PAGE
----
Interview with BVM Tech
This is a transcription of a phone interview I did with Pat, a former Sony technician that worked on BVM monitors. The original audio interview is available at the 25:38 mark in the video above.
A huge thanks to Justin Sison for transcribing the whole thing!!!
RETRORGB: OK, up next I have an interview with a former Sony technician that specialized in BVM and PVM monitors. He used to do calibration and repair and he has so much information and insight into these things. It was really, really awesome talking on the phone with him. And I didn’t want to bug him too much ‘cause I probably could’ve stayed on the phone at least twice as long. But hopefully after listening to the interview, if we all have questions, maybe I could just keep a list of all the questions and then have him back on a little while in the future. But just a really great source of info. And he has an eBay page where he sells a lot of pre-calibrated Sony BVM monitors and some of the accessories to go with him. So any of us that have been looking for a BVM for a long time that don’t mind paying top dollar, this is the guy to buy it from ‘cause you’re gonna get a perfectly calibrated monitor. And it’s gonna be packed and shipped correctly. And yeah, it’s way more expensive than stumbling across one used somewhere. But if you have the money to spend and you just want something that’s great, this is definitely the person I would recommend buying through. So the link is in the description to his eBay store. And for anybody watching on YouTube, it’s audio-only. So sorry there’s no exciting views for it. But I’m sure you guys will enjoy it anyway, and I’m really looking forward to having him back on again once I could think of a million other questions to ask. So here you go, hope you guys enjoy it, and I’ll see you next week.
RETRORGB: A former Sony tube TV technician and current eBay seller of pretty awesome BVM monitors. How are you doing, Pat?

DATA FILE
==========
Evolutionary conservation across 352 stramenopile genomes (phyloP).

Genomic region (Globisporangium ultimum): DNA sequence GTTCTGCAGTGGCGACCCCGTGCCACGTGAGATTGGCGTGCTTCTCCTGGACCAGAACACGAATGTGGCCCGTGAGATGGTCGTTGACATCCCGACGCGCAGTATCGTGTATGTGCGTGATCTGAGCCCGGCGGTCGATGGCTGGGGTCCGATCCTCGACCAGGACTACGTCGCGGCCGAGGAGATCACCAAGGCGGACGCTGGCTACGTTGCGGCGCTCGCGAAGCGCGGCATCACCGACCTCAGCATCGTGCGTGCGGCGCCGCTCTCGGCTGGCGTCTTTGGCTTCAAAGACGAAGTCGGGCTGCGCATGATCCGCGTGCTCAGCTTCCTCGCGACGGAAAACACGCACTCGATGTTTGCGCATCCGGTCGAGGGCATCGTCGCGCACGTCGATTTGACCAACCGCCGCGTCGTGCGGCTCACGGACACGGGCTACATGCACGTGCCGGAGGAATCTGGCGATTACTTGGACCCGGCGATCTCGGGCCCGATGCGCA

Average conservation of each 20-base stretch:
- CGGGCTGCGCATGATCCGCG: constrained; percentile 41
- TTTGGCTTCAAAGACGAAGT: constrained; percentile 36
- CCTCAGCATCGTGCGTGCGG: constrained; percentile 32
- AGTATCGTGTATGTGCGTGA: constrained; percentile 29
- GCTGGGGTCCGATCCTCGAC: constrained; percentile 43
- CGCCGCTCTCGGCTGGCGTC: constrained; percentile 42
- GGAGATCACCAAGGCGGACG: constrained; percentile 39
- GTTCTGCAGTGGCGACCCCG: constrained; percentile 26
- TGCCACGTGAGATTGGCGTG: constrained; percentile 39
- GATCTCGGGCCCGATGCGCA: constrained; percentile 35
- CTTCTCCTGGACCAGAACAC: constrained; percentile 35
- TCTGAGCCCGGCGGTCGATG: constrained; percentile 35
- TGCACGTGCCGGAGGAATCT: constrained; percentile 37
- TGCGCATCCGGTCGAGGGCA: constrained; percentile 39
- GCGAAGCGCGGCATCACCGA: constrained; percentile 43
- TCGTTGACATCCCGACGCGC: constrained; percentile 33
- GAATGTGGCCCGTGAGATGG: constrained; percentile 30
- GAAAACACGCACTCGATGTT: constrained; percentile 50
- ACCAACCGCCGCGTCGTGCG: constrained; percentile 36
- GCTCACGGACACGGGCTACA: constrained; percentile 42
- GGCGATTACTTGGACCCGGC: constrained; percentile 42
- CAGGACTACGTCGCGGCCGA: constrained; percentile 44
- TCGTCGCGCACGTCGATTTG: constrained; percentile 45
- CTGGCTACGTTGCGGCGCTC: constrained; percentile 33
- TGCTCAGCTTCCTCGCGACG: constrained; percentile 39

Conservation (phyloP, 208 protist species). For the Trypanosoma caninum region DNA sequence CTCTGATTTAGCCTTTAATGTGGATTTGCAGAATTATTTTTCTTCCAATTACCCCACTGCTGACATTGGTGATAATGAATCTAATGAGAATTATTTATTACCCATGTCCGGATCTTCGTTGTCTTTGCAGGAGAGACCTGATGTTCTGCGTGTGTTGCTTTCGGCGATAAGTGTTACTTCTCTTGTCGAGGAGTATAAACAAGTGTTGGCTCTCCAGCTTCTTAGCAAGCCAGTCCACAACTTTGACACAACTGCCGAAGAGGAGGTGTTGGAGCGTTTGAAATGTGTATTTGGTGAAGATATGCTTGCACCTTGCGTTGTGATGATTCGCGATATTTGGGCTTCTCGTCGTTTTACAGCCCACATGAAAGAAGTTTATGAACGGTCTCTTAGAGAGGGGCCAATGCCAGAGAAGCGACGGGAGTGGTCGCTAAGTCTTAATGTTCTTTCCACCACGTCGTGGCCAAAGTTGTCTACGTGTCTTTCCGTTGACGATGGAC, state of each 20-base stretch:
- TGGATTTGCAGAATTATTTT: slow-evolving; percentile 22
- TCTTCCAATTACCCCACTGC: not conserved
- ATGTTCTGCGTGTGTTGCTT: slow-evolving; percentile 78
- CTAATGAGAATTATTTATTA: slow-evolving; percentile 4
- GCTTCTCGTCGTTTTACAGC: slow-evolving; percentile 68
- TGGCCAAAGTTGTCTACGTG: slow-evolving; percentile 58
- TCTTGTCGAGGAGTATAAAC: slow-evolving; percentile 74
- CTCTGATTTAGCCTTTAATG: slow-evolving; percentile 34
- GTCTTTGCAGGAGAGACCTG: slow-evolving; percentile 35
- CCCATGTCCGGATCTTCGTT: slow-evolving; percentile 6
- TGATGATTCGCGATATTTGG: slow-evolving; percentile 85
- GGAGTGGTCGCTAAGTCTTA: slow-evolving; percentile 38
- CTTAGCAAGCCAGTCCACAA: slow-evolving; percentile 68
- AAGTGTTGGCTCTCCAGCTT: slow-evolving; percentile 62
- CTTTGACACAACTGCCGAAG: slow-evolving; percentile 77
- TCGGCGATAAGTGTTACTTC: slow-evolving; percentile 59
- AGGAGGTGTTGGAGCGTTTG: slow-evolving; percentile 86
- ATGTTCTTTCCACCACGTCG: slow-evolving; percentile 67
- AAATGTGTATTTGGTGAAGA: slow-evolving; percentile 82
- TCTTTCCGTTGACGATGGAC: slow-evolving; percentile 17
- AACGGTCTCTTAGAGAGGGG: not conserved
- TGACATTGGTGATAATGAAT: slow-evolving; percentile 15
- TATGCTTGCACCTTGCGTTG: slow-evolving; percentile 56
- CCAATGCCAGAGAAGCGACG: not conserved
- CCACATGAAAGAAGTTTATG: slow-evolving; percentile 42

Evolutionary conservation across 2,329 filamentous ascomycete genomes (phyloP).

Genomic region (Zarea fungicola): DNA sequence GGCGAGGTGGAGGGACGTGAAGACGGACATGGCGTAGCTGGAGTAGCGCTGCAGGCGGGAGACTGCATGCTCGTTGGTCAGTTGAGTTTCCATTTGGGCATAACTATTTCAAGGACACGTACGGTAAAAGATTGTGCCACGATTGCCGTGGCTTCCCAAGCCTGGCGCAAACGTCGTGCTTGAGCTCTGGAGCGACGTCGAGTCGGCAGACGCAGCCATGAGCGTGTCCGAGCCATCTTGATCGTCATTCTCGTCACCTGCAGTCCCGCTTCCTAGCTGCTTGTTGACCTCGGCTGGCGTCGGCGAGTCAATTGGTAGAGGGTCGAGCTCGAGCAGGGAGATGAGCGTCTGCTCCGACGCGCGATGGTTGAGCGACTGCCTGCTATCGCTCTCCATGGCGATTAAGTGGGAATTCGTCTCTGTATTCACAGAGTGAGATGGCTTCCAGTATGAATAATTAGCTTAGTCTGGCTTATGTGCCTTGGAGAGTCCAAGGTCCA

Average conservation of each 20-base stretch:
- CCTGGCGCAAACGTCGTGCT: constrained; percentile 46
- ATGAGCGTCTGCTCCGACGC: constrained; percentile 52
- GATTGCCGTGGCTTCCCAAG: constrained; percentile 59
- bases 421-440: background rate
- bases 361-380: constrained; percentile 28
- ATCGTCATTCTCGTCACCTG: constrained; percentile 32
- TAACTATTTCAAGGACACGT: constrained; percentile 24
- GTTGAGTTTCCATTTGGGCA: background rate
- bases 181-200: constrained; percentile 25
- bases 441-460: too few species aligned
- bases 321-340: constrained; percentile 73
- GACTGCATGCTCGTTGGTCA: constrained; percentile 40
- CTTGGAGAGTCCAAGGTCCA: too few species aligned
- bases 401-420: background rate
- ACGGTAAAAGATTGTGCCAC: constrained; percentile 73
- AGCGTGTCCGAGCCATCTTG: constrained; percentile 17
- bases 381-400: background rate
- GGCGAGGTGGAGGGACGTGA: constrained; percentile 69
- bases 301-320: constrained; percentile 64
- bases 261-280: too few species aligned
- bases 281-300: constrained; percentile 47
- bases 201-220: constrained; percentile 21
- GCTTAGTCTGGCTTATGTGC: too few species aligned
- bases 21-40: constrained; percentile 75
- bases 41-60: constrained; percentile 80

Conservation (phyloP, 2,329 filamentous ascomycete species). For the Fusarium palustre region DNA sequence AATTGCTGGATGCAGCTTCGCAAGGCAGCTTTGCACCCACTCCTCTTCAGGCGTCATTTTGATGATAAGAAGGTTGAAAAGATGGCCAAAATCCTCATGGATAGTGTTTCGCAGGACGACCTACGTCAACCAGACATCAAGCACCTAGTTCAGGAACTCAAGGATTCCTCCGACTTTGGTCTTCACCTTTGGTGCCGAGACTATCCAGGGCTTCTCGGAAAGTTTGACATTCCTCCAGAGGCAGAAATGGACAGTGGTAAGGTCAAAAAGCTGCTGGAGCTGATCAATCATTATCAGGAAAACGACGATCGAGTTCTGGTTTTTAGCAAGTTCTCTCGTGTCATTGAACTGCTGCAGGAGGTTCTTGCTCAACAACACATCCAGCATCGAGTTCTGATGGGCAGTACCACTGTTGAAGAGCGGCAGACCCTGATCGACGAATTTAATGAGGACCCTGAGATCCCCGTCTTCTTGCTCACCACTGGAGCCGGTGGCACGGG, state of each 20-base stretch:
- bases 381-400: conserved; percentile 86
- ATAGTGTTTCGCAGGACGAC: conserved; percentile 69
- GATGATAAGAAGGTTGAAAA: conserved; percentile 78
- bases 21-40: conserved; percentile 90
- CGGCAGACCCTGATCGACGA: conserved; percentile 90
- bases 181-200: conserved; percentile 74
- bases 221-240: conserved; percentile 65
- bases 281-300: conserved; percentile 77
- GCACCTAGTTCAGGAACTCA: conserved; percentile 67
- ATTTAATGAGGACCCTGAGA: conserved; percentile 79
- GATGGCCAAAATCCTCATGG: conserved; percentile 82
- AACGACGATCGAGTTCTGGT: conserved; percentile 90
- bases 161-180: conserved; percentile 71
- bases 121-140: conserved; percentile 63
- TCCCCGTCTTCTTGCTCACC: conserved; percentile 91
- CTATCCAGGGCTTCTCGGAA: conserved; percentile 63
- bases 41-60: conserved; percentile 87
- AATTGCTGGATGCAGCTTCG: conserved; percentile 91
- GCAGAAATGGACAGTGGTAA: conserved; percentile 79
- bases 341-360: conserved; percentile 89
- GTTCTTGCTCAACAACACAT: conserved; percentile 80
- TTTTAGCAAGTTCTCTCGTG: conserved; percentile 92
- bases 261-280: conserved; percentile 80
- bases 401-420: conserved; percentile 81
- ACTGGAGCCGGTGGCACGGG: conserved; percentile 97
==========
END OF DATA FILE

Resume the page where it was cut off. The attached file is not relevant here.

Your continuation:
SAVON-PAT: I’m doing well, thank you.
RETRORGB: Thank you very, very much for doing this. There are so many people that email me questions all the time about Sony PVM and BVM monitors, and I’m glad to finally talk to somebody that really has a ton of experience with this.
RETRORGB: Do you want to give just a little bit about your background and what you used to do for Sony?
SAVON-PAT: I was a Sony tech. I specialized just in the PVM and BVM series. Retired in 2001, so really it was before the super high-def stuff. But I have tons of experience in from the 5-inch, 8-inch, 14-inch, all the way to 32-inch CRT monitors, yes.
RETRORGB: Oh, that’s awesome. So now you were – the main focus, I guess, was the calibration of them, correct?
SAVON-PAT: Well, also, yeah, general service and calibration, both. It’s one job. One person does it all, yeah.
RETRORGB: ‘Cause it’s actually – it’s funny. It’s – not only am I having a really hard time finding anybody that works on CRTs at all, most of the people that still do CRT calibration refuse to do any hardware work on them as well. At least today.
SAVON-PAT: I don’t understand why. Because you have to do the hardware service before you can do the calibration.